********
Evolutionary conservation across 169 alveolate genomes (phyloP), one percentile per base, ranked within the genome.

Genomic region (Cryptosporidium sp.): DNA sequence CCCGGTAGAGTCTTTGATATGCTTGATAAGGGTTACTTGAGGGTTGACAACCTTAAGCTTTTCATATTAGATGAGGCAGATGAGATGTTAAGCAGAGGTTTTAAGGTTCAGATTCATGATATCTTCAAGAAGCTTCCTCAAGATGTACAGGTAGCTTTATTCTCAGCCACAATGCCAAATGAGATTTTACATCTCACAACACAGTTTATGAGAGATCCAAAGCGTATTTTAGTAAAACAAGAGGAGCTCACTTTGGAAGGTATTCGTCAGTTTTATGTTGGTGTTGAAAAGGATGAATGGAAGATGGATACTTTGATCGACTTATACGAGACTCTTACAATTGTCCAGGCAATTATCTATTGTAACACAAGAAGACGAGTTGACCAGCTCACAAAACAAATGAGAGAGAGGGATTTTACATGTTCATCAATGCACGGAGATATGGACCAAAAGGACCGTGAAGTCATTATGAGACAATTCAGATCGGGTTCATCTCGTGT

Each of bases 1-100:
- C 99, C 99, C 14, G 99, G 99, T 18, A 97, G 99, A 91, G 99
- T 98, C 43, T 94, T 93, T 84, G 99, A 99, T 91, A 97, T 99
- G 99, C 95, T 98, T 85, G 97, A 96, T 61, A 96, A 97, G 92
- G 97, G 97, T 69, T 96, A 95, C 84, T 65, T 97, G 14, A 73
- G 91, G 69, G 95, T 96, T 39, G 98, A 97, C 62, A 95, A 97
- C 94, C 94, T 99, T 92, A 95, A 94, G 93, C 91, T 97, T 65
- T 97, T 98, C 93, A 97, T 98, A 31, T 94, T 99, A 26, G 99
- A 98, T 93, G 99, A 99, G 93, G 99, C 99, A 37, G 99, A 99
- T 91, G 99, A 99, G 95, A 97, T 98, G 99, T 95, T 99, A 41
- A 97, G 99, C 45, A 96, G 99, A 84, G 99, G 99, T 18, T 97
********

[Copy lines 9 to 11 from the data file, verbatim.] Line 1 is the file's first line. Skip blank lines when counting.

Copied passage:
- C 94, C 94, T 99, T 92, A 95, A 94, G 93, C 91, T 97, T 65
- T 97, T 98, C 93, A 97, T 98, A 31, T 94, T 99, A 26, G 99
- A 98, T 93, G 99, A 99, G 93, G 99, C 99, A 37, G 99, A 99